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Adventures in Renewable Energy Consulting: Set Net Point and Pearl Lagoon, Nicaragua

We got to visit a place that few people ever see -- Set Net, Nicaragua, on the Caribbean coast north of Pearl Lagoon. No cars, no stores, no restaurants, no motels. A self-sufficient subsistance fishing town. Their Blue Energy wind turbine had a breakdown, so we went up to fetch it back to the Inatech shop in Bluefields. 100 miles each way in a panga!

Some houses on the Bluefields waterfront, which also shows why you don't drink the water down here.

The panga ride was smooth until we hit the open ocean....then it became very pounding and hard on the butt. Some rum on the way helped that, though.

Unloading the panga at Set Net.

Part of the town of Set Net, population 100 + pet dogs, pet monkeys, and pet turtles.

The Blue Energy Set Net turbine, by the schoolhouse and church.

No fancy tractors, winches, or 4WD trucks to raise and lower turbines here.....just a bunch of folks and a block and tackle.

Rich, Sebastian, Rolando and DanB remove the blades. It's a 12 foot machine from Hugh Piggott's design.

The folks at Blue Energy have some serious climate issues to deal with here for their wind turbines. They get more rust in 10 months (above) than we get in Colorado in 10 years!

After a snack of red beans and rice with fried turtle at a local resident's house, it was off to an island in the Pearl Cays for the night. They sent us dinner --- coco bread and lobster. mmmmm! Plus a jug of the local moonshine, "cucusa," made from sugar cane, corn, and pineapple, then distilled till it burns your throat. Great stuff! Then snorkeling on an unnamed island in the AM to get rid of the hangover.

On the way back south, we stopped at the town of Pearl Lagoon to see what was up with their turbine at the PLACE school. A rectifier enclosure full of water certainly didn't help things (they get LOTS of rain here), but the bearing was worn out for sure.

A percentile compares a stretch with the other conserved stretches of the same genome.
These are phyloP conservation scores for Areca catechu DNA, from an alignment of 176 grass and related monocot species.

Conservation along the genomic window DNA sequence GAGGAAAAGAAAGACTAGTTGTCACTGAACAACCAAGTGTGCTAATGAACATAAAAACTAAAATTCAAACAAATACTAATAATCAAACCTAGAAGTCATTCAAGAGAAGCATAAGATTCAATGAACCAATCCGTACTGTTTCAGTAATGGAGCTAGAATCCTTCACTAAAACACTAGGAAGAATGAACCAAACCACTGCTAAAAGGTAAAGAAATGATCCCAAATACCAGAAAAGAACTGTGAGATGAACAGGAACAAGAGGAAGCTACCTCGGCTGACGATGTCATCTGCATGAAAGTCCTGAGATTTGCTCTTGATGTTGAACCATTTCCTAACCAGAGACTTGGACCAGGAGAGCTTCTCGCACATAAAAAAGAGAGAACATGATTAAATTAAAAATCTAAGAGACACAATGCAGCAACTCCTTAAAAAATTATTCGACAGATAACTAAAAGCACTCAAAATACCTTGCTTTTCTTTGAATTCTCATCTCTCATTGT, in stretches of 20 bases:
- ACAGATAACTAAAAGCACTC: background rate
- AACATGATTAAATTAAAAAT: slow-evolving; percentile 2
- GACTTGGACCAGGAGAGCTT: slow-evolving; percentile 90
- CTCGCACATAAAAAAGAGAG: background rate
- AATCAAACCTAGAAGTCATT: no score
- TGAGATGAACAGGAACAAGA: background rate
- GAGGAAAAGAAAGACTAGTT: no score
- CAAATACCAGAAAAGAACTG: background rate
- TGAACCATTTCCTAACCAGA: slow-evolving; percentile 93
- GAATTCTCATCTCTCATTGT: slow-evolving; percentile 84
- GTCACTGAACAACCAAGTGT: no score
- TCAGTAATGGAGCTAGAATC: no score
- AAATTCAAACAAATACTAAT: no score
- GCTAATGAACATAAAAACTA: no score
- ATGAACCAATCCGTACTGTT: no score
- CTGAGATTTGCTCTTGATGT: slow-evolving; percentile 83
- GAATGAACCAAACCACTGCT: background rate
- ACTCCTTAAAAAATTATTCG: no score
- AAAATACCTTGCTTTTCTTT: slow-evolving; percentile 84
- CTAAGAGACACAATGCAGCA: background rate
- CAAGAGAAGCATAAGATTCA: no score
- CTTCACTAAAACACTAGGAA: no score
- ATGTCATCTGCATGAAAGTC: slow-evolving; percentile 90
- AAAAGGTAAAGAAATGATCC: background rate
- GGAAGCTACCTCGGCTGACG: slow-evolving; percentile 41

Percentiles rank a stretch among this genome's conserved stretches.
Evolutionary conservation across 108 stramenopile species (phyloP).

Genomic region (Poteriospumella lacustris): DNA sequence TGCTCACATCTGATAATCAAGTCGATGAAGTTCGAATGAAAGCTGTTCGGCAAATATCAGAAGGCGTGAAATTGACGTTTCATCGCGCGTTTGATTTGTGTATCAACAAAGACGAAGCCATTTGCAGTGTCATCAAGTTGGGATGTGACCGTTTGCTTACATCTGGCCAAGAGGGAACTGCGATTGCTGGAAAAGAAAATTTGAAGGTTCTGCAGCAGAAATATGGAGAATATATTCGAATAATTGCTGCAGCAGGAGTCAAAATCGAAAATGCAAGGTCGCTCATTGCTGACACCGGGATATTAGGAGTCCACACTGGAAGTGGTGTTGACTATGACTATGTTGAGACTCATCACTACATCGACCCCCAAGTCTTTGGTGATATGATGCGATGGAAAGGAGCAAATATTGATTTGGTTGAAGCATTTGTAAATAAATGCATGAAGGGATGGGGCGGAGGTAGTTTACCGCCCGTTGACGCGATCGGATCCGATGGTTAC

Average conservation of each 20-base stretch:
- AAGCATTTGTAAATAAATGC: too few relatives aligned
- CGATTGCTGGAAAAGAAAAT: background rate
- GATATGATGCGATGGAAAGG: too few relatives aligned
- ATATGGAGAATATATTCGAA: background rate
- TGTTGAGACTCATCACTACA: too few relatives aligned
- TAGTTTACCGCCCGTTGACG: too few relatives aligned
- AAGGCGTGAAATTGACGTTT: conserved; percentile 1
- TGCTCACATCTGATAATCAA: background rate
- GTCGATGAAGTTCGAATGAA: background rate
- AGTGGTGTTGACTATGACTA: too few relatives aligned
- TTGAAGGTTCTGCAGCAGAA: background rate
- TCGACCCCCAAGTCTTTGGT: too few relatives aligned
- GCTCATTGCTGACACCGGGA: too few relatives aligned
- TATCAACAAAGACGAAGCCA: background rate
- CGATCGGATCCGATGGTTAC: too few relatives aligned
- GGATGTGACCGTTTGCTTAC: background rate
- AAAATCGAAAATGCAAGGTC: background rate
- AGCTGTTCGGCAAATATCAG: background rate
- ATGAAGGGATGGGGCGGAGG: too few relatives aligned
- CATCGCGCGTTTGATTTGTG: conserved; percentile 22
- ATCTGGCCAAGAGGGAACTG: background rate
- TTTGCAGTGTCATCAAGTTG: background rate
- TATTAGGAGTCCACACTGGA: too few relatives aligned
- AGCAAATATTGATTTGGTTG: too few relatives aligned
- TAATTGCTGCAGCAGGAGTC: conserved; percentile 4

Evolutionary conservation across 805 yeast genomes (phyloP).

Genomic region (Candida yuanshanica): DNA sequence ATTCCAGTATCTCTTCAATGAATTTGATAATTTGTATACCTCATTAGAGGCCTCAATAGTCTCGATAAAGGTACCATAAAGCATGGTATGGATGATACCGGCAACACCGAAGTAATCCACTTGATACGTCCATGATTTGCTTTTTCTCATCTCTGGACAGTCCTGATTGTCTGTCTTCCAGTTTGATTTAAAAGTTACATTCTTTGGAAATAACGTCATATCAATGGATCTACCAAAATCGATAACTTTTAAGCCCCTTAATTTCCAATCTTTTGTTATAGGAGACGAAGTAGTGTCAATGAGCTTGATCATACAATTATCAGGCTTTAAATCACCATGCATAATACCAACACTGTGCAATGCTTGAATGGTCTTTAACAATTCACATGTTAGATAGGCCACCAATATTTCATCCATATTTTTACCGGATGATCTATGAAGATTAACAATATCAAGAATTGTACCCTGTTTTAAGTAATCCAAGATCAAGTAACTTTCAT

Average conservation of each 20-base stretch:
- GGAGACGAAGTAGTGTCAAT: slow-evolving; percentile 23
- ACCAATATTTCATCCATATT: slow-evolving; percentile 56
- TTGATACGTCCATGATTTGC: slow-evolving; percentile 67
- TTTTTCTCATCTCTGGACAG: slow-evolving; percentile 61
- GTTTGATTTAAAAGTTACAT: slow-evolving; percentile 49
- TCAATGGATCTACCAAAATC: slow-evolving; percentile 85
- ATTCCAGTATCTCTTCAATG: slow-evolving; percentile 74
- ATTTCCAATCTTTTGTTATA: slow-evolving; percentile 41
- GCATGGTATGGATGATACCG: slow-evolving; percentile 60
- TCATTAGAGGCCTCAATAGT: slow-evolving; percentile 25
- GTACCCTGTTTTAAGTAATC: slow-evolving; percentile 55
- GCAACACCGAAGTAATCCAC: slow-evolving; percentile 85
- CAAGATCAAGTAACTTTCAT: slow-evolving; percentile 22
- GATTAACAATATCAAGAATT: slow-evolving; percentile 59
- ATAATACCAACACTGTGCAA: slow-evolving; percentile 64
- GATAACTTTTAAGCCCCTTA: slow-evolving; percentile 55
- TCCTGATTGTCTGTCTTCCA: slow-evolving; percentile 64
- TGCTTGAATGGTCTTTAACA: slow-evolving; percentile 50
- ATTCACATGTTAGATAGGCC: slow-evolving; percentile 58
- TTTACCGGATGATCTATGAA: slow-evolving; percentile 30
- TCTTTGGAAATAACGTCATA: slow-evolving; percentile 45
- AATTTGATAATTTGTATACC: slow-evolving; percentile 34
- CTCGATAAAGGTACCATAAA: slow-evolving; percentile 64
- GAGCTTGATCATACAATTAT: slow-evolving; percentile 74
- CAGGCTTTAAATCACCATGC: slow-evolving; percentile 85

The PLACE turbine.

Private vehicles are very rare on the Caribbean coast of Nicaragua, because they cost so much to get here (no road be Managua and Bluefields!) and because folks are so impoverished. So it's mostly cabs and carrying things by hand. Here we hand carry the PLACE turbine through a backyard baseball game to the panga.

Back to Bluefields at last.....here in this photo Denver and Octavio disassemble a toasted turbine at the Inatech shop.

The goal of our conference down here (and the reason the awesome folks at Blue Energy brought us down here to Nica) is for a week-long brainstorming session with the Blue Energy staff and volunteers and Inatech students on how to best deal with the massive difficulties they have to overcome to keep the wind turbines built by Inatech students operating--climate, logistics, education, maintenance, availability of tools, and so on. Things get difficult and costly very fast since there's no road from here to Managua. Your only options are a 9-hour drive plus a long and costly boat ride down the river, or to fly it all in.

Cheers everyone.....more news in a few days as the conference gets rolling.

DANF

(ADMIN)